Fifty years ago, on the day after Martin Luther King, Jr. was assassinated, President Johnson implored members of Congress to ask themselves, “What more can I do to achieve brotherhood and equality among all Americans?” The most immediate answer, he said, was to enact legislation that would ban discrimination in the sale, rental, and financing of housing. Five days later, the US House of Representatives passed the Fair Housing Act.
While the law was certainly a big step forward, we have much farther to go. Today, millions of families across the country still struggle to afford a home that is safe, healthy, and connected to the resources they need: good schools, jobs that pay living wages, safe and reliable transportation, and high-quality health care. One in six families in the United States spends more than half of their income on housing. This often forces families to forego other necessities, including food and medicine. Others—some 600,000 Americans on any given night—live on the streets or in homeless shelters.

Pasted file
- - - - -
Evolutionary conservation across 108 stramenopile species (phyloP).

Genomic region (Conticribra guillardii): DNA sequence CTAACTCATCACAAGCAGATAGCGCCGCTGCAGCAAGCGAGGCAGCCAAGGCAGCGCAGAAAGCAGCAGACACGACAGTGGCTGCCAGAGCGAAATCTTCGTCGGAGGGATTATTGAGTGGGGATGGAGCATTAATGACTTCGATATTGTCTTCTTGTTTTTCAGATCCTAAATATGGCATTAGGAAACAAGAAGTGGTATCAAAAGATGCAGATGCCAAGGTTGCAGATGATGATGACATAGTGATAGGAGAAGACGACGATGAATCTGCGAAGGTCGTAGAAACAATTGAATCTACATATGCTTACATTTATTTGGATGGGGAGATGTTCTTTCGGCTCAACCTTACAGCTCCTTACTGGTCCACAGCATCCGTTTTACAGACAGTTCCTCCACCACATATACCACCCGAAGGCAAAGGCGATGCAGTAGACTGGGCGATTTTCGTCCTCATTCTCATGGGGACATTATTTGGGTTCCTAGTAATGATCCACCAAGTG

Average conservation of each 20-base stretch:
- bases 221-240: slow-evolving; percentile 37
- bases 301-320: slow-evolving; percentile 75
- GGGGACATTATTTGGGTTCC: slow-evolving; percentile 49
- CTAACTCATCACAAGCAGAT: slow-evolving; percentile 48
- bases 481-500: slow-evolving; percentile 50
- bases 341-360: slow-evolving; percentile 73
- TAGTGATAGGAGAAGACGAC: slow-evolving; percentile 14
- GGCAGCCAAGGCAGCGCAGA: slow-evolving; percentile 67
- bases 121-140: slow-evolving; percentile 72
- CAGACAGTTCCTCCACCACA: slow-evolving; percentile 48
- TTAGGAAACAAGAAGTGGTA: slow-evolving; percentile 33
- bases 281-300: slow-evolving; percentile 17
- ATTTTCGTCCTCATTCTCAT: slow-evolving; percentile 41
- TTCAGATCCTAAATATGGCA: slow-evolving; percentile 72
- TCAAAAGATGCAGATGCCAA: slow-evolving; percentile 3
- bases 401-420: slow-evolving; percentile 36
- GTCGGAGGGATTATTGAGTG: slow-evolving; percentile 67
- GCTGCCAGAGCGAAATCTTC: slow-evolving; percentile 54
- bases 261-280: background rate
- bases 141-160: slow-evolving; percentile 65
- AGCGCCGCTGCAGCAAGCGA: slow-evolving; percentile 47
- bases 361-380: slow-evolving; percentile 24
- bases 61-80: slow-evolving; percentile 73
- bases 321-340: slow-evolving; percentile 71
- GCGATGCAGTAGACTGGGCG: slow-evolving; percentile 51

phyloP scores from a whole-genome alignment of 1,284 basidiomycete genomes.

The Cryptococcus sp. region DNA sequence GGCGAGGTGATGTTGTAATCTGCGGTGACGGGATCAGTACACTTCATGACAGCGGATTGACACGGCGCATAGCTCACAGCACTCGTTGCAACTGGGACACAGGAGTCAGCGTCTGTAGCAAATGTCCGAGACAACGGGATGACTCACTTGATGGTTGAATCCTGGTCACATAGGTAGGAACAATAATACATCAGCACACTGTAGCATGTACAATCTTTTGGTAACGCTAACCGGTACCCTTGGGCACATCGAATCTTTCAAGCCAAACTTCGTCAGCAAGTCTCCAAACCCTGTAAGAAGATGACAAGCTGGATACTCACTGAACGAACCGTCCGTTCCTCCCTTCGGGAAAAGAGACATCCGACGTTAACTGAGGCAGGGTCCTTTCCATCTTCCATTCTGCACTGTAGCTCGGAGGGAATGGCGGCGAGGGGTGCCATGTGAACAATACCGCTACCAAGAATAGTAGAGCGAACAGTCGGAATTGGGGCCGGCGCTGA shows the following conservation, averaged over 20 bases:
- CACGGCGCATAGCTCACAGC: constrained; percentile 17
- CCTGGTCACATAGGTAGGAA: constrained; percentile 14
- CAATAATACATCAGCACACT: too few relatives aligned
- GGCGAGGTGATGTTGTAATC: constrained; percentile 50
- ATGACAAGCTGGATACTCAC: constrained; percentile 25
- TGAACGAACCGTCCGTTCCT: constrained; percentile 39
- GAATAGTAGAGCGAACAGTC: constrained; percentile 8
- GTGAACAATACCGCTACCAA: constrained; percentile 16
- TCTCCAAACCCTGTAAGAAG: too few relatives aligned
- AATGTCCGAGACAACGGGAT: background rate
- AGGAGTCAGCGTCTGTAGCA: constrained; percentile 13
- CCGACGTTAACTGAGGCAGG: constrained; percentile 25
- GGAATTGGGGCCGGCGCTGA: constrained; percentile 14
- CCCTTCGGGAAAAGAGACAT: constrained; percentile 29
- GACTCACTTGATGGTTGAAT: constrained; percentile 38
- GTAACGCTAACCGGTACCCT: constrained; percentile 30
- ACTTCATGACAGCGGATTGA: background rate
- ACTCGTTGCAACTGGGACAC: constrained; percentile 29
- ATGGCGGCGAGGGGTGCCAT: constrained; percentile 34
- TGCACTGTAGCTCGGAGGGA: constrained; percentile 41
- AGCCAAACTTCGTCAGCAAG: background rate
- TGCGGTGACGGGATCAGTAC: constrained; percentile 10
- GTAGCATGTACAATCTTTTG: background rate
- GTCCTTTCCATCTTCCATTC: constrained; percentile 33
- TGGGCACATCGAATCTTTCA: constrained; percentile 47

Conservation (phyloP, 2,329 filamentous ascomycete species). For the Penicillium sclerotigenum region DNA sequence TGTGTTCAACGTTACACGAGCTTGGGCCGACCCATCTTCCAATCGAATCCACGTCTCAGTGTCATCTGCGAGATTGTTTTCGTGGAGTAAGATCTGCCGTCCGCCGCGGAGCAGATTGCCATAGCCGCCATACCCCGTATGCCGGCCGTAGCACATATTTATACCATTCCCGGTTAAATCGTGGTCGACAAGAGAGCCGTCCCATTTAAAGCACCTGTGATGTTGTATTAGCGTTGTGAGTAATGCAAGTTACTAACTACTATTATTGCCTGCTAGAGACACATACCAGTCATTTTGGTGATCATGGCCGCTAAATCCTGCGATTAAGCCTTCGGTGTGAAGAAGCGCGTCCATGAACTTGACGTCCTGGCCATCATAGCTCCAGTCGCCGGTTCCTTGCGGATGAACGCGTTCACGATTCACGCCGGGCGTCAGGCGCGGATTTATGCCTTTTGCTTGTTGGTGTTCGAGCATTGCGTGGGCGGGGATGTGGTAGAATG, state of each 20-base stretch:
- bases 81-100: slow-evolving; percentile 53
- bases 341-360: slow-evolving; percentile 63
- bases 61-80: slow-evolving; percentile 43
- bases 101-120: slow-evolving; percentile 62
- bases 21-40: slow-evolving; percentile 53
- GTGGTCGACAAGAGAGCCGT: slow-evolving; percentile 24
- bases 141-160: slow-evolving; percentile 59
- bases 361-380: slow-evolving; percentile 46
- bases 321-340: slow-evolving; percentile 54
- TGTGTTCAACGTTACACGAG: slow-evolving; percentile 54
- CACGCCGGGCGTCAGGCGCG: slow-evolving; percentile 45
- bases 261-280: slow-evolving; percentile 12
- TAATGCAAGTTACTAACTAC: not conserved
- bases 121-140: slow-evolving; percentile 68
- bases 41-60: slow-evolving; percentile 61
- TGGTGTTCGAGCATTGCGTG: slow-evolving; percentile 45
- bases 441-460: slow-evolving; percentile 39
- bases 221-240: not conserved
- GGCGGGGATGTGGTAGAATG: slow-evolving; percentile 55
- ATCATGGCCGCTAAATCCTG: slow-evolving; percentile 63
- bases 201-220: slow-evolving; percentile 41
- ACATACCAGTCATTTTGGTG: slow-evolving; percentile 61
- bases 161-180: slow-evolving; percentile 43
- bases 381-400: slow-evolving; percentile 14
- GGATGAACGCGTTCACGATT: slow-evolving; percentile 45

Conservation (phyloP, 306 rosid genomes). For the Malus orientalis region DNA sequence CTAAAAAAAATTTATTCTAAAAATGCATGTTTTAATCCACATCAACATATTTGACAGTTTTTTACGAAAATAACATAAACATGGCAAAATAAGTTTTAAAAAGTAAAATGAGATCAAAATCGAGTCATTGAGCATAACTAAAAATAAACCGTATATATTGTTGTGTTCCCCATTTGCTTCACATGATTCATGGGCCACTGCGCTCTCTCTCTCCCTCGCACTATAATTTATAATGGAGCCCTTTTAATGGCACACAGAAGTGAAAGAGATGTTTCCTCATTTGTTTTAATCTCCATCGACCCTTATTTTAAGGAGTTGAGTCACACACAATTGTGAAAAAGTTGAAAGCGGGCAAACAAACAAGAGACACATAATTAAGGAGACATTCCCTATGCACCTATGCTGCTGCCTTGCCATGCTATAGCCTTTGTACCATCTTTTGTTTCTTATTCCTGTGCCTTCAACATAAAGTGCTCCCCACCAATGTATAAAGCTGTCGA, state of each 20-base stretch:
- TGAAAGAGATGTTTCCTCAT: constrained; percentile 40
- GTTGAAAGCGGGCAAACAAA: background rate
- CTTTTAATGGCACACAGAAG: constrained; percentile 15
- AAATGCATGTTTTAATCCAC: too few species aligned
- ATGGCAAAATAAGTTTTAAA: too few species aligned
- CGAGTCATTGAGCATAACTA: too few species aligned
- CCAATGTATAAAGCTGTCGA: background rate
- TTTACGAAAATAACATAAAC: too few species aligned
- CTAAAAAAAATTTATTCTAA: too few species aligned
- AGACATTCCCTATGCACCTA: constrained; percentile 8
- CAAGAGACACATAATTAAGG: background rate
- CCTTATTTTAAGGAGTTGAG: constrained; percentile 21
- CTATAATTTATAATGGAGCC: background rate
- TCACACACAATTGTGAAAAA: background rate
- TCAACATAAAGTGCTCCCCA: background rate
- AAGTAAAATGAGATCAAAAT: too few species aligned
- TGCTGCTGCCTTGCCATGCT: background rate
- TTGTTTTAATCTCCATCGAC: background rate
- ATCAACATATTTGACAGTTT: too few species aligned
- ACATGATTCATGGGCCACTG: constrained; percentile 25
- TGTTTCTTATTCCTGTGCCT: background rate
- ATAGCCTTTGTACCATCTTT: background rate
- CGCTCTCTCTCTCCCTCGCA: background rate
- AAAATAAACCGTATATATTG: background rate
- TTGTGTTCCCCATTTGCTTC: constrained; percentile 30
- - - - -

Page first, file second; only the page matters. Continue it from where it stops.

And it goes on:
Housing insecurity is not evenly distributed across the population; it disproportionately affects people of color, older people, and those living on low incomes. As rents continue to rise and wages continue to stagnate, more and more working families are finding it harder to find high-quality, affordable homes. By 2025, the number of families that spend at least half of their income on rent will reach 13 million—an increase of 11 percent over 2015 levels, according to recent projections.
Housing and community development advocates understand that high-quality, stable housing is central to the health and wellbeing of all families. It helps foster relationships and opportunities in communities, limits chronic stress, and allows families to support positive child development. Research shows that substandard housing, on the other hand, contributes to injury and illness, such as asthma, heart and lung disease, and cancer, while poor neighborhood conditions can make it harder to play and exercise outdoors, buy healthy food, and access good jobs, schools, and transportation. Ultimately, if we hope to address inequity, whether by race, class, or age, we must address America’s affordable housing shortage.